Redemption really came in the final segment of the show when Aamir Khan interviewed two remarkable rape survivors.
In the two hours that it took to telecast the first episode of Star Plus’ second season of Satyamev Jayate, over five women and girls would have reported rape somewhere in India. In a country where a woman is raped every 22 minutes, over five women would have lived out what Aamir Khan outlined as the ordeal of a rape survivor. Somewhere a girl or woman would have been telling police the details of how she had been raped and by whom; she would be preparing to submit to the humiliation of a medical examination as described in the show though, of course, there would have been no way of her knowing just then that her fight for justice would take her through a long legal battle that could take decades. Continue reading “Lounge Review | Satyamev Jayate Episode 1: The rape roadmap”
Sexual harassment is an abuse of power, a betrayal of trust and one of India’s worst-kept secrets. But one thing has changed, and it is the refusal of an increasing number of women to remain silent.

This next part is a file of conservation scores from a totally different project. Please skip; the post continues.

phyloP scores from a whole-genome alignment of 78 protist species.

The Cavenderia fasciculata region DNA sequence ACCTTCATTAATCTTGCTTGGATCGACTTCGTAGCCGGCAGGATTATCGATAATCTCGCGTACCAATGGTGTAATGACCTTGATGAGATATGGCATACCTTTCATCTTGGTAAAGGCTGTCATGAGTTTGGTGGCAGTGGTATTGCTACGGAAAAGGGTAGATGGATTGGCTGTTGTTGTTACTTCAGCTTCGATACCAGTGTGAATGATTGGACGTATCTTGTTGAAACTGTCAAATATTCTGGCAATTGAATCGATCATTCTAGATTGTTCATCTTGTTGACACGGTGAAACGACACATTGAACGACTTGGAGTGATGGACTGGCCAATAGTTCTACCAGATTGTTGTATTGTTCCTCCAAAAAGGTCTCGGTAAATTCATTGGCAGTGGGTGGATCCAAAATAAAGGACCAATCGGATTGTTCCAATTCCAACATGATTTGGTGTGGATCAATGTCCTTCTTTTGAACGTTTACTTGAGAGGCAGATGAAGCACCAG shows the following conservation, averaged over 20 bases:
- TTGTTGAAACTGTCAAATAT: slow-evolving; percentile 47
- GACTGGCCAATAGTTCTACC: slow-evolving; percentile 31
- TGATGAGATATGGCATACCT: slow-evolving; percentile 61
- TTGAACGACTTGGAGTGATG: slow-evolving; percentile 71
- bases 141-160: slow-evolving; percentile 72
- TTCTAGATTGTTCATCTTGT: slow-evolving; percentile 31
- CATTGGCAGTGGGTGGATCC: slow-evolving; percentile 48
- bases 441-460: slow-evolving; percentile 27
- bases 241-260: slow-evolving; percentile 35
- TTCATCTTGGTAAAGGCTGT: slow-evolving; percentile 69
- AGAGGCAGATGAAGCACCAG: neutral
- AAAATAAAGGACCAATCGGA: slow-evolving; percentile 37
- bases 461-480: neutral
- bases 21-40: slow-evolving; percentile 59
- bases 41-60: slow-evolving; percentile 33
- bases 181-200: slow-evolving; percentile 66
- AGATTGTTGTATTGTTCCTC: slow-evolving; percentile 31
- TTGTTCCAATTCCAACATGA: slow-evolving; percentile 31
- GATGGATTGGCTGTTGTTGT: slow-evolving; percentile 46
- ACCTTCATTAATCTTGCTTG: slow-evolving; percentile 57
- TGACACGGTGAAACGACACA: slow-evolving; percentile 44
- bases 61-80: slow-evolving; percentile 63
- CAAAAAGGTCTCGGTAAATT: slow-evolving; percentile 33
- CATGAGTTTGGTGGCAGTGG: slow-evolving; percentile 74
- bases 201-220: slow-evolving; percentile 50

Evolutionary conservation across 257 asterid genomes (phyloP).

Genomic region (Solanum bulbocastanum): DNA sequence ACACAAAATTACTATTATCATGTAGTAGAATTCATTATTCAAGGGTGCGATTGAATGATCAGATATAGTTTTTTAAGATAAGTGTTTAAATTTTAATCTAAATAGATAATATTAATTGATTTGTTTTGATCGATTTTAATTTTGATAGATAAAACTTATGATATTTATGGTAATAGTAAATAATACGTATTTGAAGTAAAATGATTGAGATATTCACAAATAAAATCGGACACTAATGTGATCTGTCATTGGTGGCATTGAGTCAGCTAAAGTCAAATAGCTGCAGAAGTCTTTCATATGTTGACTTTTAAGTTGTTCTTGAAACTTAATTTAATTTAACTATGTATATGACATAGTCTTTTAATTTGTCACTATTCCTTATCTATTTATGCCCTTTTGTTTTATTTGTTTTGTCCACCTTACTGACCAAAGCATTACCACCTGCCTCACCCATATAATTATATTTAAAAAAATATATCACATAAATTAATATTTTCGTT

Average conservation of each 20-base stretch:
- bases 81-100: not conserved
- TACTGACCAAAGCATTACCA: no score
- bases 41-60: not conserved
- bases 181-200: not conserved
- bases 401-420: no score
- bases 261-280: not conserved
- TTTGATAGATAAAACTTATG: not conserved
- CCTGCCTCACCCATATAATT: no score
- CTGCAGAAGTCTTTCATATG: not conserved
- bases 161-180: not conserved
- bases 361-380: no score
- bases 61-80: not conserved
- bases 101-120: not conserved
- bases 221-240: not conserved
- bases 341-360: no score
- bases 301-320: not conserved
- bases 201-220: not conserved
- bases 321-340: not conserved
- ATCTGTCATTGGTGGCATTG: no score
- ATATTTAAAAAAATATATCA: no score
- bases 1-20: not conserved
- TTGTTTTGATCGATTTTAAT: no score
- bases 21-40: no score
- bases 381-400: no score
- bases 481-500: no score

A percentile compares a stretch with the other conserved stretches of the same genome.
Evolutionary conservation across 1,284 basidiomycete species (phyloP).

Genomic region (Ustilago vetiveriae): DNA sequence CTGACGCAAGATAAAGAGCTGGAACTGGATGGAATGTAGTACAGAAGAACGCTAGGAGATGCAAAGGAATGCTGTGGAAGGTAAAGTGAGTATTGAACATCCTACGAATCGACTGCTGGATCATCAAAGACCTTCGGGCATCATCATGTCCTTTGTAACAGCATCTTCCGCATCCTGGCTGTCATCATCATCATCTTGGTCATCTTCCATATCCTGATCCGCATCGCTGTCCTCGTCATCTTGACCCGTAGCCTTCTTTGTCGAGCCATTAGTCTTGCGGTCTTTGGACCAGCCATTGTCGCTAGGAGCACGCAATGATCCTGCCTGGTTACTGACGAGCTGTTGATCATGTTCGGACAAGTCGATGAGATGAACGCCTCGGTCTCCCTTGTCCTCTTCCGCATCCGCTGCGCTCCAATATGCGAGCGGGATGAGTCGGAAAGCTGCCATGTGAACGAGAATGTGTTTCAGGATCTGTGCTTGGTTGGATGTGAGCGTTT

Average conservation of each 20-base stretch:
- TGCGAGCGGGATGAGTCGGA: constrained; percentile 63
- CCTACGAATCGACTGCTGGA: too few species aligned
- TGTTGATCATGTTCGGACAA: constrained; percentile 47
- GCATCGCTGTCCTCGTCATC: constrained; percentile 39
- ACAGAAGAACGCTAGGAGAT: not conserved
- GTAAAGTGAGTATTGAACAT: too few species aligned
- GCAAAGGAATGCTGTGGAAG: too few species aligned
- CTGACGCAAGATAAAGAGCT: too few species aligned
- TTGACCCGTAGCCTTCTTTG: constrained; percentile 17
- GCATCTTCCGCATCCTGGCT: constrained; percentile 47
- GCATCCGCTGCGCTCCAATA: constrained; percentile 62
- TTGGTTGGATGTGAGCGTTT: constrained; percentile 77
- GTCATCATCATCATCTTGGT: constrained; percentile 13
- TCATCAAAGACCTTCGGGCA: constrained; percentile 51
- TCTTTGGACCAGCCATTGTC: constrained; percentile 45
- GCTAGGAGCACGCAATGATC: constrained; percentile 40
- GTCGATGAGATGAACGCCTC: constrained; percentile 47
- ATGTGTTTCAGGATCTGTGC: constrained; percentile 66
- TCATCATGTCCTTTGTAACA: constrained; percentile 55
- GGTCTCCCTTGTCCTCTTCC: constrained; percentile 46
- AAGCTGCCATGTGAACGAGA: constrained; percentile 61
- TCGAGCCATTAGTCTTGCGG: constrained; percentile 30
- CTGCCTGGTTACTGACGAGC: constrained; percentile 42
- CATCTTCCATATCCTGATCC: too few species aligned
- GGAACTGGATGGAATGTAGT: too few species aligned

You could say it’s just another week in the life of working women in India. A retired Supreme Court judge is probed for sexual harassment. A high profile editor faces charges of sexual assault. And revelations emerge of a massive surveillance effort on a working woman in Gujarat, allegedly by then home minister Amit Shah at the behest of an unnamed “saheb”.
Each instance involves powerful men in roles that demand public accountability. Two cases bring home the terrifying brutality of that violence, and the inordinate courage it takes to stand up against it.
Continue reading “A new courage, a new defiance: changing the status quo”
In India we are leap years away from giving women a just work environment.
The unlamentable fall of Phaneesh Murthy should have been a clear signal of zero tolerance by managements towards sexual harassment. The collective tut-tutting by the IT industry — ‘message to all leaders in business’, ‘right decision’ etc — should have come with the acknowledgement that sexual harassment in the workplace does exist. In fact, neither has happened.
Murthy hasn’t been sacked for sexual harassment, as some headlines seem to suggest. He’s been shown the door for failing to report a relationship with a subordinate, a decision taken after she threatened legal action against the company (iGate) and Murthy. A potential multi-million lawsuit can be a rather powerful motivation to act.
Continue reading “An inconvenient truth”